A reminder for self when your brain convinces you that spending the weekend alternatively drunk and hungover is imperative to experiencing your 20s to the fullest.

Today you went birdwatching and came back feeling more fertile and generative than you have in a long time. It is an excellent endeavor, a long meandering walk, bathed in the right mix of aimlessness and wonder. It allows you to leave that dark recess of your mind and train your senses to your external environment. You followed sounds and patiently stared at thickets until the birds made themselves known to you. You saw birds, in stillness and in motion, sometimes only catching a speck of colour before they disappeared. You observed these birds closely and identified their specialty, a pin tail, a curved neck, a colored feather, a ruffled crown only to misidentify the bird completely. Sometimes you walked on the road, and sometimes balanced yourself on the edge of the raised footpath. You chased butterflies and ran away from dragon flies. You touched plants that reminded you of the touch-me-nots of your childhood, holding your breath in anticipation and when you were disappointed, you let it out into the world, without fear. You squealed in delight when you saw a long-bodied mongoose titter across the road and savored your wonder when you saw you bird gracefully stretch its wings into a yawn.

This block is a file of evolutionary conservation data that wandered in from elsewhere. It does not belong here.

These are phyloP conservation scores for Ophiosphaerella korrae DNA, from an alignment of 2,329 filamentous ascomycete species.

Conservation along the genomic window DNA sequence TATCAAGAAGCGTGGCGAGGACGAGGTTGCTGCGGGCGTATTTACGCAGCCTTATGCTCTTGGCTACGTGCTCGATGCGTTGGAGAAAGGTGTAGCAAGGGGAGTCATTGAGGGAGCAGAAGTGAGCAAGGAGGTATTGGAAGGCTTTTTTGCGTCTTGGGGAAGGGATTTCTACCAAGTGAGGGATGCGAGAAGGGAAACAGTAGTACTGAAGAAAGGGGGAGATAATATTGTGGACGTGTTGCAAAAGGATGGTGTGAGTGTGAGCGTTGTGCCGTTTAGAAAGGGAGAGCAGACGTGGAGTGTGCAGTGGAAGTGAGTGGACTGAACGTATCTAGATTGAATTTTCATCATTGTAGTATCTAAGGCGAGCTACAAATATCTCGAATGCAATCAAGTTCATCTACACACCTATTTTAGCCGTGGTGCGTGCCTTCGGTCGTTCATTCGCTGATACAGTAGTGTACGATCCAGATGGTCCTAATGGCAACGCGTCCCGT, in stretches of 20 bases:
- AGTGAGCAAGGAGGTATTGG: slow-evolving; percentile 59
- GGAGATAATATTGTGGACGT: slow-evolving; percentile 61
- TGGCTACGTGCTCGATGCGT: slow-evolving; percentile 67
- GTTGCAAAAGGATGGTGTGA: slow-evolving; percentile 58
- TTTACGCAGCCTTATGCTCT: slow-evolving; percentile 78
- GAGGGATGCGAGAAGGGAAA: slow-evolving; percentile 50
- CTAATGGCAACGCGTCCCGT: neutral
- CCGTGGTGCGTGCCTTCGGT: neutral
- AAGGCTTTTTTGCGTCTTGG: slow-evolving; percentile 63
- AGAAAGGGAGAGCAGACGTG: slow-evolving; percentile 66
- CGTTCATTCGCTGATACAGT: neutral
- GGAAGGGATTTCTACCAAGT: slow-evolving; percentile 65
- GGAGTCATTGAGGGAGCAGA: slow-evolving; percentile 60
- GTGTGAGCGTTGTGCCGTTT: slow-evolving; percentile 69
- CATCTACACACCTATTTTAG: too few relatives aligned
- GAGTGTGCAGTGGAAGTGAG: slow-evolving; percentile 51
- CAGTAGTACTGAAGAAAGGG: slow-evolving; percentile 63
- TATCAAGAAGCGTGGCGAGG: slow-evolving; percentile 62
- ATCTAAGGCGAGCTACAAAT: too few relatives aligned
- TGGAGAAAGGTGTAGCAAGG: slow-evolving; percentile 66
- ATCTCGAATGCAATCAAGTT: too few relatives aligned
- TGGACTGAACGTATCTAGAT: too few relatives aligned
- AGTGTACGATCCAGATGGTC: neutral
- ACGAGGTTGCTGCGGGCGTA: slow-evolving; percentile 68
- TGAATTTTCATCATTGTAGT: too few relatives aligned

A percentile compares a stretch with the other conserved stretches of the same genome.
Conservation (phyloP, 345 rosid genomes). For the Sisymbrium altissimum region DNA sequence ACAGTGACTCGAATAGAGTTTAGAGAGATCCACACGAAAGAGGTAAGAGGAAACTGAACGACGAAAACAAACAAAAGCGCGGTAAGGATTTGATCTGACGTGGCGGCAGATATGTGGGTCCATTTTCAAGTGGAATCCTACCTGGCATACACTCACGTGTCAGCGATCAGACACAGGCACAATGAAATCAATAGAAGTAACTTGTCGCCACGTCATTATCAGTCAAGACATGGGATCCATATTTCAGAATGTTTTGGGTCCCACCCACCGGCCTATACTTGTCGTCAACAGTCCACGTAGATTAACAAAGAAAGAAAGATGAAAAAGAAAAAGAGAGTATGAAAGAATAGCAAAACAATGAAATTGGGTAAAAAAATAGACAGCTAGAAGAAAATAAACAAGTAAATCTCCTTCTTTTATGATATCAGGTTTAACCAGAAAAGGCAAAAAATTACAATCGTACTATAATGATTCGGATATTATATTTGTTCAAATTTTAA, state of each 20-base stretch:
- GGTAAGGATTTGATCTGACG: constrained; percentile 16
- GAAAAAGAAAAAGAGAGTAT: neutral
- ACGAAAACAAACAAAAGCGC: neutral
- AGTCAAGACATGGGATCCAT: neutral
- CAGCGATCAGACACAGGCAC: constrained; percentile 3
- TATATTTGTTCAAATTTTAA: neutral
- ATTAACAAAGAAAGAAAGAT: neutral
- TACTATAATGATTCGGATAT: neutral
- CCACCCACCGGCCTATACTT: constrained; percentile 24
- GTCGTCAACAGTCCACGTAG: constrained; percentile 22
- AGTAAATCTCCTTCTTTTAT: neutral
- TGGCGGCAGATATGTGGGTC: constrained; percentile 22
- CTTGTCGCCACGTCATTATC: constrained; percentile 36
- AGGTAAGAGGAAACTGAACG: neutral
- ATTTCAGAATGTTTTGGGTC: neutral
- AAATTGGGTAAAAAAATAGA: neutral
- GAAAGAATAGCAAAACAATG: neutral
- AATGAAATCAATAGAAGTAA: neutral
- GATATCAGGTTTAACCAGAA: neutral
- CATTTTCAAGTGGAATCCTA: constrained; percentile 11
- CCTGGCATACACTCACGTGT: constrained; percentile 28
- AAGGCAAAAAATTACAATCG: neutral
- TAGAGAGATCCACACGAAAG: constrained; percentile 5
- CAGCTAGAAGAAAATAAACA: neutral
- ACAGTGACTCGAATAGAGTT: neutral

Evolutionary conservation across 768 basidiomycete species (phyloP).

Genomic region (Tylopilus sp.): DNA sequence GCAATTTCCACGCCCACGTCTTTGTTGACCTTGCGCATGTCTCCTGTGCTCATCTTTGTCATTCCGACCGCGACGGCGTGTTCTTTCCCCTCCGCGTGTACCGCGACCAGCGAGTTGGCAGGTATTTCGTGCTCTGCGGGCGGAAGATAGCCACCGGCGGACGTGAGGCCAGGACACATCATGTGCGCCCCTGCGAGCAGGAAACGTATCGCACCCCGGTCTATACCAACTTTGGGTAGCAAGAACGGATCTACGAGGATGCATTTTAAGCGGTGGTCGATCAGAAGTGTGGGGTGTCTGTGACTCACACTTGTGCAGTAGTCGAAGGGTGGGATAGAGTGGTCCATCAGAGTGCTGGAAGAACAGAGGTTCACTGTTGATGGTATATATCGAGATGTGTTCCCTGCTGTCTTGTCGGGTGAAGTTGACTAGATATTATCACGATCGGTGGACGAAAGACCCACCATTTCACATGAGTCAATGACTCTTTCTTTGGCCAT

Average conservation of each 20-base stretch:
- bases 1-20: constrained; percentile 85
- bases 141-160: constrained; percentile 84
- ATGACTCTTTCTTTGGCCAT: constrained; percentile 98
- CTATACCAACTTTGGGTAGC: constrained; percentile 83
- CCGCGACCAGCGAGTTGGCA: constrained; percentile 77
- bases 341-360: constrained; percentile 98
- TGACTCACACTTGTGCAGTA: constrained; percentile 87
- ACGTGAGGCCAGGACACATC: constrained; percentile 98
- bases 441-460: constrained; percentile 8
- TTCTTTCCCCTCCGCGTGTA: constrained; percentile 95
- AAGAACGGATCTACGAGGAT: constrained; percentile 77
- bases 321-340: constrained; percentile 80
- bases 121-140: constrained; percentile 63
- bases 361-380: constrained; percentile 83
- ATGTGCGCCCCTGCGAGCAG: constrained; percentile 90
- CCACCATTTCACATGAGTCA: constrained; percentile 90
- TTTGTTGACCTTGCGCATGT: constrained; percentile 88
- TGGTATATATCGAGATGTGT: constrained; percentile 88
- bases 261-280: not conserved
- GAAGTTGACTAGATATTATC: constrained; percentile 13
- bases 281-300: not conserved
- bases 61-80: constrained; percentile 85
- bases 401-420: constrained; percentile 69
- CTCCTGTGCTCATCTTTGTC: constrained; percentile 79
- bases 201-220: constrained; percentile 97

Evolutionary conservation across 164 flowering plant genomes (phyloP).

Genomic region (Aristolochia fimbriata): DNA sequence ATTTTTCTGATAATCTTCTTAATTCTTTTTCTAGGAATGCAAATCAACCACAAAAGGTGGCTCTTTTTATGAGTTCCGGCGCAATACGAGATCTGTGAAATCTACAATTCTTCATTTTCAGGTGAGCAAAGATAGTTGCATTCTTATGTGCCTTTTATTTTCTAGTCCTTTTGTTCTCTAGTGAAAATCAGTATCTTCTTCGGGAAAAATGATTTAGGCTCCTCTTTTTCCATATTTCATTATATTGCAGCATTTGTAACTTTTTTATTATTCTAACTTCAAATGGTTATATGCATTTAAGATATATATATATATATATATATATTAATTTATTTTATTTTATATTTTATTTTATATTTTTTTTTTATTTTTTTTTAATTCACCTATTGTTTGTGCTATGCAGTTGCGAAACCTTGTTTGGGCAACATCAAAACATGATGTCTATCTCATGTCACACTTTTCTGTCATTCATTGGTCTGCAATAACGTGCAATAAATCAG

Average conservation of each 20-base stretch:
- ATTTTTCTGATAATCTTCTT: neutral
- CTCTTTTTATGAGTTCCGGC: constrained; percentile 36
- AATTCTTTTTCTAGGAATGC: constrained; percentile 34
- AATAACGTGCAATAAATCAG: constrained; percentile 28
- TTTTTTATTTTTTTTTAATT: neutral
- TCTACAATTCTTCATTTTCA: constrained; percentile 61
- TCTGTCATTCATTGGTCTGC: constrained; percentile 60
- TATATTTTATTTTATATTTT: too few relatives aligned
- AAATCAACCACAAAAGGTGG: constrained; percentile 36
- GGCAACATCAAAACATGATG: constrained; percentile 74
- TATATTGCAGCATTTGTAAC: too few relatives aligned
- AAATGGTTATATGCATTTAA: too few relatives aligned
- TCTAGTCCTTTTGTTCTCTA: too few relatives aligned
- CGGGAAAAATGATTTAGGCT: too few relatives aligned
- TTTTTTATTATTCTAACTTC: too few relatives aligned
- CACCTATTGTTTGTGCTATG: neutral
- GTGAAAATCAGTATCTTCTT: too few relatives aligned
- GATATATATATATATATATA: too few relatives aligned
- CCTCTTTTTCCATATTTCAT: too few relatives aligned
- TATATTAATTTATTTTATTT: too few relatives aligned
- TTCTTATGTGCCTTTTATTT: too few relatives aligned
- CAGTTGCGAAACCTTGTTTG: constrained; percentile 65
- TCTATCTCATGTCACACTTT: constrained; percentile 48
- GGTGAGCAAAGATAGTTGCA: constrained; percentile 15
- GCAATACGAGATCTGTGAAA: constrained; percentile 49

It’s important who you go bird watching with. You want someone with a rich inner world and a low threshold for wonder. You want someone who will tell you facts about the animal kingdom and evolutionary science and other interesting things that you never think about. You want someone who will patiently and tenderly show you exactly where to look, above which branch and below which leaf to spot the bird they’ve spotted. And you want someone you can do the same for. You want someone who will laugh at the couples who sit there, as they teeter on the edge of socially acceptable behavior before making a hasty retreat when they hear your footsteps. You want someone who will share a cold drink with you at the end of your visit and make promises to do it all again someday, soon. 

The bird sanctuary isn’t an Instagram approved place. When you have the option between well-manicured parks with pretty ponds and even prettier fountains and government protected bird sanctuaries, unruly and unkempt; choose the latter. Reject the encroaching dominance of totalitarian Instagram aesthetics. Instead laugh at painted signs that tell you to smile because you are in the lap of nature and forbid you from feeding the birds and setting the place on fire, because apparently that happens. Read the names of the birds that someone has so methodically and bureaucratically put up around the park. Then read their names in Latin and in Hindi, because why not. Don’t mind the benches with large and sticky spider webs and even larger spiders. Don’t mind the fact that you can see the grey and dusty buildings hovering above the edge of the greenery and also across the pond. A bird sanctuary can’t fight the capitalist imperative. But you can.